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Drive-By Truckers' Shonna Tucker exits

Monday, December 5, 2011 – Drive-By Truckers bassist Shonna Tucker announced today she is leaving the band, although she gave no reason for her departure. She also did not indicate any future plans.

Tucker has been on tour with DBT promoting their new disc, "Go Go Boots." She started playing with the band in 2004 on "The Dirty South" CD. She had been married to Jason Isbell, who had been guitarist in the band before leaving for a solo career.

In a statement on the band' web site, Tucker said, "Unfortunately, I come to you all with some sad news. It's time for me to move on to the next great thing, whatever that may be."

"I want to thank each and everyone of you, with my whole heart for your overwhelming kindness and support over the years. You are the greatest fans in the world! You really do amaze and inspire me. I can't express how much you all mean to me. Your rock solid encouragement has carried me through, many nights. I have been so lucky to have had the chance to meet and talk with so many of you. Your stories and passion are so incredibly inspirational to me."

"I am, without a doubt, not done. I will have a website up and running very soon so that we can keep in touch. I have a whole lot left to say and do, and I can't wait to hear what all of you are up to. This is very difficult, so I'll leave you with this... for now...Thank you all so much!"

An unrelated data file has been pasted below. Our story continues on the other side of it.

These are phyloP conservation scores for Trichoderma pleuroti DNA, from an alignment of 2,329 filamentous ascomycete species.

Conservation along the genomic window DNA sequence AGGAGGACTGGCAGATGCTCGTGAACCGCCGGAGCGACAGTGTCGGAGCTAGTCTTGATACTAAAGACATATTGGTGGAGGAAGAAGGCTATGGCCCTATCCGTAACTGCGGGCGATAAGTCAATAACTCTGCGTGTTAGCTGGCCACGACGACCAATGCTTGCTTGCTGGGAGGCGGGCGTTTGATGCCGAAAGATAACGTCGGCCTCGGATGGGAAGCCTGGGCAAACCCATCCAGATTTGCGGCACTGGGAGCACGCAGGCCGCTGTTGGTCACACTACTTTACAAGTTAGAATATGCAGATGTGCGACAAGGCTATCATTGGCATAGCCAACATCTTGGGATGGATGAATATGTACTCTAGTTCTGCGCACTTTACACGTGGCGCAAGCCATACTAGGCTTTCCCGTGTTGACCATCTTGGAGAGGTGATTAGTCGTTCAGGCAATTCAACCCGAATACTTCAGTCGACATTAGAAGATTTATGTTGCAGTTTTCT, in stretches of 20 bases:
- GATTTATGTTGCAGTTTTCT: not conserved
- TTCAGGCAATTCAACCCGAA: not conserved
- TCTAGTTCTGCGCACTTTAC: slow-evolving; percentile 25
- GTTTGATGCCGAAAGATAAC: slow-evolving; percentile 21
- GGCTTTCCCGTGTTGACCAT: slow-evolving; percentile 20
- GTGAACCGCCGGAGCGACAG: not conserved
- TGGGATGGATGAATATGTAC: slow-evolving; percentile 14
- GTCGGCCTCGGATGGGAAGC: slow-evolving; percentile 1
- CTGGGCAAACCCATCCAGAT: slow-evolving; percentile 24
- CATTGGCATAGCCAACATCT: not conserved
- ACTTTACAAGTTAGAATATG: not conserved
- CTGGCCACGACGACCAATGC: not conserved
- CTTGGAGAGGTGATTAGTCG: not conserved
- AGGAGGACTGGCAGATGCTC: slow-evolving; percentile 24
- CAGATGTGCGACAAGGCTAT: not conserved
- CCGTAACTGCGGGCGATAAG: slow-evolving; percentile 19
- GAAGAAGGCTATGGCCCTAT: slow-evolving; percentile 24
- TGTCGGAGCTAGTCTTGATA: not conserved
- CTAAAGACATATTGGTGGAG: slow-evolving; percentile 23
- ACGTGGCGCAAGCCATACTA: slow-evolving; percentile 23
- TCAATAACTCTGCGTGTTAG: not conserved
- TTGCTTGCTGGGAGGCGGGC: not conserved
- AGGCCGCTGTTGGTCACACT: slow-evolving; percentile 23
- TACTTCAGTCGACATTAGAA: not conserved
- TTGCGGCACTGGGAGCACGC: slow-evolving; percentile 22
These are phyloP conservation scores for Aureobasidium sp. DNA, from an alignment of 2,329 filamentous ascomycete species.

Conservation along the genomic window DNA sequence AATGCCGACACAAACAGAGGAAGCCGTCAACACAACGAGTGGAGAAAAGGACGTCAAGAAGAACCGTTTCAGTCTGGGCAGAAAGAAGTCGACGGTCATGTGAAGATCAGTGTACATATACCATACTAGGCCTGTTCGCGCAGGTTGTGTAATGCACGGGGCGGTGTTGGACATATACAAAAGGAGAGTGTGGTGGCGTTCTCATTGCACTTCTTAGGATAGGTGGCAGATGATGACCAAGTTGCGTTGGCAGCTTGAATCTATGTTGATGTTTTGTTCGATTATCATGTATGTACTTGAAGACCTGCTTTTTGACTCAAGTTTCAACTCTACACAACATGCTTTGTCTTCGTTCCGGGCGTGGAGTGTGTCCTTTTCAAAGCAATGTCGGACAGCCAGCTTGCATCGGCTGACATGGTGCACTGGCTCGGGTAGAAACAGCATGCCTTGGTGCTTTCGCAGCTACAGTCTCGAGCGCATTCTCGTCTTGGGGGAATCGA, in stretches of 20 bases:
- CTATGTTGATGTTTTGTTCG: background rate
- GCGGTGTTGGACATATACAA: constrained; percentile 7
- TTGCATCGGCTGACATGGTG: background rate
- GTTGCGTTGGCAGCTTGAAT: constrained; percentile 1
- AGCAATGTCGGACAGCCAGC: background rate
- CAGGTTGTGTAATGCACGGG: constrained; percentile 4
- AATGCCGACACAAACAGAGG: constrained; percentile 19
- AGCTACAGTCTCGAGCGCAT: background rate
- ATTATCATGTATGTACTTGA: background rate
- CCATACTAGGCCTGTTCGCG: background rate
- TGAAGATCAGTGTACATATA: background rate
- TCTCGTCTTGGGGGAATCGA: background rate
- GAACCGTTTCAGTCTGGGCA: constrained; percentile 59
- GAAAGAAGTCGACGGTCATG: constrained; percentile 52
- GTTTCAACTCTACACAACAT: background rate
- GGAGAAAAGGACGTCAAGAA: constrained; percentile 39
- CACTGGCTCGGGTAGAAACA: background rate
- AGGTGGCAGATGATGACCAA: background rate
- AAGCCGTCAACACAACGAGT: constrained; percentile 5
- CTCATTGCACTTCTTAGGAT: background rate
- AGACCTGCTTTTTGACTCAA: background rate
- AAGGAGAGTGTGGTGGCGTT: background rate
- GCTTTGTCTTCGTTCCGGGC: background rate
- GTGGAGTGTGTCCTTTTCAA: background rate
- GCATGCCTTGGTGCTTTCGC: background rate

"Safe travels and Happy Holidays to you all! See you soon somewhere..."

The band's next date is Dec. 29 in Washington, D.C.

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Concert Review: Over the Rhine presents its version of holiday songs – Shortly before performing Merle Haggard's downer Christmas song, "If We Make It Through December," Over The Rhine co-leader Linford Detweiler remarked how his wife (and other half of OTR) Karin Bergquist recently described the act's holiday sounds as "reality Christmas music." And when a duo includes a song like "My... »»»
Concert Review: Perhaps not country, but Urban stars – After Keith Urban scorched a version of "Days Go By," a man in his mid-50s in a Led Zeppelin T shirt said to his rhinestone clad lady friend, "This is not country music, that guy's a rock star." Indeed, the chart topping Aussie further contributes to country's multiple personality disorder, but in a category other than pop.... »»»
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